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Displaying items by tag: Scallop

As details emerge on the full negative impact of Brexit on the Irish fishing industry, two Wexford skippers have called for the appointment of a dedicated minister for marine. 

Scallop skippers Will Bates and Seamus Molloy who fish from Kilmore Quay have welcomed Taoiseach Micheál Martin’s appeal for “progressive ideas” from the fishing industry. 

However, they have said the government must have a Cabinet member whose sole task is to provide leadership in relation to the difficulties facing the Irish marine sector.

Seamus Molloy - Kilmore Quay fishermanSeamus Molloy - Kilmore Quay Scallop fisherman. Screenshot: Sean Moroney

Ireland must start “taking back”, given that it will represent some 12 per cent of EU waters – but with “30 per cent of fishable waters”, the fishermen have said.

"Ireland should seek a share of the bluefin tuna quotas allocated to other EU member states"

As a first step, Ireland should seek a share of the bluefin tuna quotas allocated to other EU member states, given that the migratory fish spend up to four months off this coast, they say.

Under the Brexit deal finalised on Christmas Eve, the EU is handing back 25 per cent of its share of the catch in British waters. 

There will be a five-and-a-half-year transition period, after which both sides will hold annual negotiations on some 100 shared stocks from 2026.

Seán O'Donoghue, chief executive of the Killybegs Fishermen’s Organisation (KFO), said the deal demonstrated the “duplicitous nature of the protracted negotiations” and that the “repeated guarantees” given to Irish fishermen had effectively been shredded.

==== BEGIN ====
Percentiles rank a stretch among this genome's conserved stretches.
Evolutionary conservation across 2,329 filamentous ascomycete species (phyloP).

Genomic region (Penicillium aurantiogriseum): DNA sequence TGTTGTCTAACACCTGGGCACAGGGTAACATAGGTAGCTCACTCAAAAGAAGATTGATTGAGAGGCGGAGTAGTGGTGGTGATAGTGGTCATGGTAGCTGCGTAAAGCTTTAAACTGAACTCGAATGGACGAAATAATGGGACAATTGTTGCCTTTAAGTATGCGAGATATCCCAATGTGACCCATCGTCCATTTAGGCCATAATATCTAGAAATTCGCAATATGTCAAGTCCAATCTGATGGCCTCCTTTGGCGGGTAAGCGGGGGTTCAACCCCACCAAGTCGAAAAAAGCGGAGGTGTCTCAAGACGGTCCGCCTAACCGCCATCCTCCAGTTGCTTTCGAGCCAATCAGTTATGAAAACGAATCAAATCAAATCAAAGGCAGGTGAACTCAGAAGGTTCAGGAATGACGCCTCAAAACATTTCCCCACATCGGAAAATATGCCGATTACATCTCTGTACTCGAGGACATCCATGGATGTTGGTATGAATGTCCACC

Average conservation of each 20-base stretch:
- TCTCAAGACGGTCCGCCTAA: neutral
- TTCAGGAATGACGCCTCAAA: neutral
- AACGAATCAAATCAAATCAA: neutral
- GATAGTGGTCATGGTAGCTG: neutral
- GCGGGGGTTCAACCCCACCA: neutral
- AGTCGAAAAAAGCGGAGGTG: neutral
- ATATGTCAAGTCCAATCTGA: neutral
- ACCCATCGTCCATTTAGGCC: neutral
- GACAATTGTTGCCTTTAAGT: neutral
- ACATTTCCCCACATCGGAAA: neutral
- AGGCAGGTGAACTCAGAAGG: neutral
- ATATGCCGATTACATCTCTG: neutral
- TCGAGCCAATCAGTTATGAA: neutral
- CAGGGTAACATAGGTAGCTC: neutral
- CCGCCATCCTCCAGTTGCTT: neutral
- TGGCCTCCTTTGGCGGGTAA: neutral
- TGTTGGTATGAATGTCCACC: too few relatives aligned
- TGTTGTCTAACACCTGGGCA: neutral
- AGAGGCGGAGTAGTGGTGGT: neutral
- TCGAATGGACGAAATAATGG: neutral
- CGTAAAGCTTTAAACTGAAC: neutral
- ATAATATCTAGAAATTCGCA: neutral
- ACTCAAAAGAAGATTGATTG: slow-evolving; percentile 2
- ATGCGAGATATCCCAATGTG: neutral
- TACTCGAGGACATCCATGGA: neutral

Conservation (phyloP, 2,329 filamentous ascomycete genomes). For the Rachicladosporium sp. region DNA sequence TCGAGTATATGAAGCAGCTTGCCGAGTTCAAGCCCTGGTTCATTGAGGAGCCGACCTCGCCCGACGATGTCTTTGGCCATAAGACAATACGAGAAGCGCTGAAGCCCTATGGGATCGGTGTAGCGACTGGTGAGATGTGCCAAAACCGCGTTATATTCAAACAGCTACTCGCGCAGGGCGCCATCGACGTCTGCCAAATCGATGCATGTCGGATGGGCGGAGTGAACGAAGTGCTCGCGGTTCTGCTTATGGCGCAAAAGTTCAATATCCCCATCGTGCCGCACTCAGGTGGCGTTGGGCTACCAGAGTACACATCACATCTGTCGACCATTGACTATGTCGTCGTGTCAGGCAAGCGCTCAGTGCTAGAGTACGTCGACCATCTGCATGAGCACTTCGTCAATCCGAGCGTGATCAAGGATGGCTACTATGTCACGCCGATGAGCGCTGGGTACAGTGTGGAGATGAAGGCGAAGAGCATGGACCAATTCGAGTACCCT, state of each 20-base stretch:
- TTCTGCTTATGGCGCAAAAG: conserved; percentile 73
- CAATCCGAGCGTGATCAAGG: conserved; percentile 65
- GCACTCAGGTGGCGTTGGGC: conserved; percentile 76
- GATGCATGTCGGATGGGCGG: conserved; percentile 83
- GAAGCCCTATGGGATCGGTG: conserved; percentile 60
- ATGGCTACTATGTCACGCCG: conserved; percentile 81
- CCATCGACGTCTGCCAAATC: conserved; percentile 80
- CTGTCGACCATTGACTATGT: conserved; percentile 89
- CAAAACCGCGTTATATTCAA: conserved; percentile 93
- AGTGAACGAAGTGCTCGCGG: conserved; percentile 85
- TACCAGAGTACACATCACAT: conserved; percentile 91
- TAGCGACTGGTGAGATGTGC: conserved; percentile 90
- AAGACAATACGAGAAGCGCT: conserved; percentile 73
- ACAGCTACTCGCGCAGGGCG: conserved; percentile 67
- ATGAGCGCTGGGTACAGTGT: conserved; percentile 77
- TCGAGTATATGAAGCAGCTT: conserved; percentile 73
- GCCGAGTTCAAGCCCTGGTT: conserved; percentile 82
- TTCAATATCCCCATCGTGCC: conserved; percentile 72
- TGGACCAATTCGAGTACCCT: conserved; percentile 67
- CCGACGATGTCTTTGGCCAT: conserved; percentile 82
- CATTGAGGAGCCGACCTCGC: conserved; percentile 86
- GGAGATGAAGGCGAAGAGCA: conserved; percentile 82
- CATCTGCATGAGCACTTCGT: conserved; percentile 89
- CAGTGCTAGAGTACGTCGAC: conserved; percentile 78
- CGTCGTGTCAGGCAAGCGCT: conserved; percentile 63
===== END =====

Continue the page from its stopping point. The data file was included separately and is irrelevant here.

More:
The four and a half years of agreements have for all intent and purposes been “dishonoured by the negotiators” the KFO leader has said.

The reaction of the Kilmore Quay skippers can be heard on Wavelengths below

Published in Wavelength Podcast

#scallop – The Minister for Agriculture, Food and the Marine, Simon Coveney T.D. today announced that measures to manage scallop fishing in Blacksod Bay Special Area of Conservation (SAC) had been signed into law. The measures aim to mitigate the risks, of fishing for scallop with dredges, to sensitive habitats within the Bay so as to protect and maintain these habitats.

Speaking about the Fisheries Natura Declaration for Blacksod Bay in Co. Mayo, the Minister said "Blacksod Bay contains habitats which are particularly sensitive to certain fishing activities and it is important that measures are put in place to manage the scallop fishery in this case. The quality and preservation of our marine environment is vital to the sustainability of our seafood sector and I commend the North West Regional Inshore Fisheries Forum for its work in bringing stakeholders together to address the risks posed by scallop fishing to the Blacksod Bay SAC. Stakeholder involvement is a critical success factor in developing and implementing meaningful fisheries management measures to facilitate fishing in harmony with the protection of sensitive habitats in our bays."

The Fisheries Natura Declaration gives legal effect to a risk mitigation plan prepared in partnership between the Marine Institute, the North West Regional Inshore Fisheries Forum and representatives of the fishing interests in Blacksod Bay. The measures in the Declaration include defining the footprint of the fishery to a specified zone; restricting fishing for scallops to a season from October to February inclusive and requiring fishing boats to carry GPS monitoring devices while fishing for scallop to demonstrate compliance and to contribute to data for scientific purposes. GPS monitoring devices are being funded, on a limited basis, by the Marine Institute. The Declaration and the mitigation plan will be published on www.fishingnet.ie.

The Minister re-iterated his commitment to ensuring that Irish seafood is produced in an environmentally-responsible way and stated "I have allocated almost €10 million through the Seafood Development Programme 2014-2020 to support implementation of EU environmental law, to help protect vulnerable habitats and species and ensure that our seafood sector continues to operate and grow in a sustainable manner. This investment will target a range of actions including data collection, scientific research, the use of environmentally-friendly gear and mechanisms to raise awareness of the importance of protecting the marine environment."